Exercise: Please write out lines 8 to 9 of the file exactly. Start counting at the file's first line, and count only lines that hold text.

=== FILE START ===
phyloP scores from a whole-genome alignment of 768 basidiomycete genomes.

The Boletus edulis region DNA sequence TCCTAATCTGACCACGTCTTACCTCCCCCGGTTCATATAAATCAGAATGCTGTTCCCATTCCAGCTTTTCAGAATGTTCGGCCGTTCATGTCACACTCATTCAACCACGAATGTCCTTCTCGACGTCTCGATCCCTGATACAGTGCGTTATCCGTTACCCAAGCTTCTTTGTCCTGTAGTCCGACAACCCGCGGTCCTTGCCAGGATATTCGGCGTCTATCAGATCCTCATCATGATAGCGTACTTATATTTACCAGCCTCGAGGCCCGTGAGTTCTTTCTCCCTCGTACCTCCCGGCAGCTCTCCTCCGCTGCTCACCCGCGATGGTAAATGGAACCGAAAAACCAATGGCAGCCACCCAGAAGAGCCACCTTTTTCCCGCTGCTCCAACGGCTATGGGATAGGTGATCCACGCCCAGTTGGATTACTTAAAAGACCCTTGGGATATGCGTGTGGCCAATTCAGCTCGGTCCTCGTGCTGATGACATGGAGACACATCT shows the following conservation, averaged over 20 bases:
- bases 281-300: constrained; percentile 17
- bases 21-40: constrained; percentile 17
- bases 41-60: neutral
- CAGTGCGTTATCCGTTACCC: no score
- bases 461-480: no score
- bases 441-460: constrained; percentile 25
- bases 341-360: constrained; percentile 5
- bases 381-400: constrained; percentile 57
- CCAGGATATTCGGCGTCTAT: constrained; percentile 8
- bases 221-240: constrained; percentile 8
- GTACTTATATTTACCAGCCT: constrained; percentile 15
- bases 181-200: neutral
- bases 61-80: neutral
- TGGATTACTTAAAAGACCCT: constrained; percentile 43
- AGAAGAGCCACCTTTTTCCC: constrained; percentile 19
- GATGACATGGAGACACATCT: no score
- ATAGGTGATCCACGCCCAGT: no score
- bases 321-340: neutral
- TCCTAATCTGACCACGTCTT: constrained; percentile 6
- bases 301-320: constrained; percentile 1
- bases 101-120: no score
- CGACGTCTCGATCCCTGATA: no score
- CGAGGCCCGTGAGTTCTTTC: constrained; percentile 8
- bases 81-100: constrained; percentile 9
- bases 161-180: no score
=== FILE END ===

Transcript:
- bases 441-460: constrained; percentile 25
- bases 341-360: constrained; percentile 5